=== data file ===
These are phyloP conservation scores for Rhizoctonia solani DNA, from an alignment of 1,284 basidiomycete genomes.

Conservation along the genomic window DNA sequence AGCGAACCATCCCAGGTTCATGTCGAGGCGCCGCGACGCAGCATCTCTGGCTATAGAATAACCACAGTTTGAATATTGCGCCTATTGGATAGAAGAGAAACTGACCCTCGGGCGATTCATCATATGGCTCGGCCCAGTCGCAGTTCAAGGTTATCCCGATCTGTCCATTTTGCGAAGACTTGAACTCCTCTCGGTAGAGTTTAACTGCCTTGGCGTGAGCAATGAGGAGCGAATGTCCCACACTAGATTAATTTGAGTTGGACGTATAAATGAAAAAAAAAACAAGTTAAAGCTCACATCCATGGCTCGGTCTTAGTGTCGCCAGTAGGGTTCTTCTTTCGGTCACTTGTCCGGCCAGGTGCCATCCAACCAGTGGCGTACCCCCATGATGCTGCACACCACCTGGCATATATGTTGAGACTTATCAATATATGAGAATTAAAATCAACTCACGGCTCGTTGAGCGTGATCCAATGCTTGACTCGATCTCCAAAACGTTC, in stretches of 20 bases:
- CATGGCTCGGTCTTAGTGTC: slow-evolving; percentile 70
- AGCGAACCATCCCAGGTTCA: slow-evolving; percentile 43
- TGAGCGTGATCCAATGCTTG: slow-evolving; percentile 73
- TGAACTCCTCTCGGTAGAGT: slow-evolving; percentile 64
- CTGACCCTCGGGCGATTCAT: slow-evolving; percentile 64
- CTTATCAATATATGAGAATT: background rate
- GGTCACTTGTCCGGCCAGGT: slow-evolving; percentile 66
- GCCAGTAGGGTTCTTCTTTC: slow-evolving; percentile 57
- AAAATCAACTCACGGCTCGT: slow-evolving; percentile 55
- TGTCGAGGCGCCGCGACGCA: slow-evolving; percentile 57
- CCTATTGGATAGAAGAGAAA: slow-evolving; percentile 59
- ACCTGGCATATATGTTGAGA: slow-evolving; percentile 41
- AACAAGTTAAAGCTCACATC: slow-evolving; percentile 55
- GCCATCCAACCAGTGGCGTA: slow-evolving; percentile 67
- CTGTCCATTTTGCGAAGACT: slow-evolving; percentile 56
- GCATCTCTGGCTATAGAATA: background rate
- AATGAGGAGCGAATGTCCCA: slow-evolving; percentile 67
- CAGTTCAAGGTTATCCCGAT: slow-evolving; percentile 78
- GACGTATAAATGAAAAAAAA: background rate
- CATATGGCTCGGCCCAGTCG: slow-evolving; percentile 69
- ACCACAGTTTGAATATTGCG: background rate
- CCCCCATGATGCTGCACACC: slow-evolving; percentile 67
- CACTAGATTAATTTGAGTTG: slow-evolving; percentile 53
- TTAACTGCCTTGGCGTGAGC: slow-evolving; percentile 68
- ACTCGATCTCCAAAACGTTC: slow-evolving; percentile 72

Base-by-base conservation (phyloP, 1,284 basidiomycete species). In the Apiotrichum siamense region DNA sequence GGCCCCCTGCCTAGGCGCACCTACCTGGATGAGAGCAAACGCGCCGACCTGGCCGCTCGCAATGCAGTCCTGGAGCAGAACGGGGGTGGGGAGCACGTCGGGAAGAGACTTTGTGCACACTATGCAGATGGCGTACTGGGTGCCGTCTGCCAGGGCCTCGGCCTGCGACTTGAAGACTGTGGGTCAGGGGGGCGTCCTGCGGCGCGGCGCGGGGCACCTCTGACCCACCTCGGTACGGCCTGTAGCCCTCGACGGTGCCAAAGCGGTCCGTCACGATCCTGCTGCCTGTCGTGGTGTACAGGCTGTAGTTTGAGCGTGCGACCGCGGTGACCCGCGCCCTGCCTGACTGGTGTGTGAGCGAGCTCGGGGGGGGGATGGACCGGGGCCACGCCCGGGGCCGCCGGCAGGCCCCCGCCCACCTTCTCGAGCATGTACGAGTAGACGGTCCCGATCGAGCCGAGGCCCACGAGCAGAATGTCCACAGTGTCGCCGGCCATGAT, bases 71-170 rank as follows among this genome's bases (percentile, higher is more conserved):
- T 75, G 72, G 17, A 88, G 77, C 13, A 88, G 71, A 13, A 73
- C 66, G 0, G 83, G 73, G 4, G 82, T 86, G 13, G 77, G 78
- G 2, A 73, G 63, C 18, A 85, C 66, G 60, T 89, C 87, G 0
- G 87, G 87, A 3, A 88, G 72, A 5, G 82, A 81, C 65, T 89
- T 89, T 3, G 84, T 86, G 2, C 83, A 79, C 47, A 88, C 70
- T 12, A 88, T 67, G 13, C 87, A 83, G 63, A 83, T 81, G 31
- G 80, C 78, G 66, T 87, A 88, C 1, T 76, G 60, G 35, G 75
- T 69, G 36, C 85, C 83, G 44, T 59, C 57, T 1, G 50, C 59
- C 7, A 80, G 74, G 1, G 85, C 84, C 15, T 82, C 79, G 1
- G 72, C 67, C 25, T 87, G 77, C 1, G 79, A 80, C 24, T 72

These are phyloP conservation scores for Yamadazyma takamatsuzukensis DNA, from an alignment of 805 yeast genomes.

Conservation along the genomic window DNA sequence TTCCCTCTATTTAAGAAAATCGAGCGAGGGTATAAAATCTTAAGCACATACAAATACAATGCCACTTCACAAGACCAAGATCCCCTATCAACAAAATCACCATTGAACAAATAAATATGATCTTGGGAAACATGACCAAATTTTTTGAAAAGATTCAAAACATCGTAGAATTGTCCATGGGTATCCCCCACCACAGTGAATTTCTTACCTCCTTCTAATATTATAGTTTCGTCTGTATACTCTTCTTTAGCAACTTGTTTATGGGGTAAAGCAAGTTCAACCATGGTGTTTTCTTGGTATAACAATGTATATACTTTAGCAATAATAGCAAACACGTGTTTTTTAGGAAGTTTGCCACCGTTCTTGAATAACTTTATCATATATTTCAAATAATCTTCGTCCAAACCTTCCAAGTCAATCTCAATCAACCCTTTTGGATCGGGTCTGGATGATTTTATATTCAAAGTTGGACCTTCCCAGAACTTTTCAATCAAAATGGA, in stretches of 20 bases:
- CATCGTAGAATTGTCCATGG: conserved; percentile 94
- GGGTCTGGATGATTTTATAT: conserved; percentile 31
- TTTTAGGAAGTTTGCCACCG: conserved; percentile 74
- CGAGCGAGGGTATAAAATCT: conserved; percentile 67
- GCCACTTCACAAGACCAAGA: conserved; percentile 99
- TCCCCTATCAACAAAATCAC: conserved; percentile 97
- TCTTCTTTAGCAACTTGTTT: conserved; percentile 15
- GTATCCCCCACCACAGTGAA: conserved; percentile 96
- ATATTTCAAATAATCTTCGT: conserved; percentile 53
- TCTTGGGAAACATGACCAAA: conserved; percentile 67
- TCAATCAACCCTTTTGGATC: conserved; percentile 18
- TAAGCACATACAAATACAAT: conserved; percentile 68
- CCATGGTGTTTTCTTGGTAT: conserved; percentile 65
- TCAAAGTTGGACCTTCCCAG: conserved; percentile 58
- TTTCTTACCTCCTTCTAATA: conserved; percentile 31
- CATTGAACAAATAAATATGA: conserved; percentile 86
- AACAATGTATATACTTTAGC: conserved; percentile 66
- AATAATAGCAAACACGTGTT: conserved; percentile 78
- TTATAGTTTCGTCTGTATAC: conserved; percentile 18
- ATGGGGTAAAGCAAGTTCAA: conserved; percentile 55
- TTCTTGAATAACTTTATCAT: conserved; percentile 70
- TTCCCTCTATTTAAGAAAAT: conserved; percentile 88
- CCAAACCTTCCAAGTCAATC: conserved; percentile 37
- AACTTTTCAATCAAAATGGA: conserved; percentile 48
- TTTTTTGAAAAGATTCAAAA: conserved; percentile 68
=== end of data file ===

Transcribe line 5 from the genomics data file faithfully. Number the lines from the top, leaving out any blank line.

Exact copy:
- TGAGCGTGATCCAATGCTTG: slow-evolving; percentile 73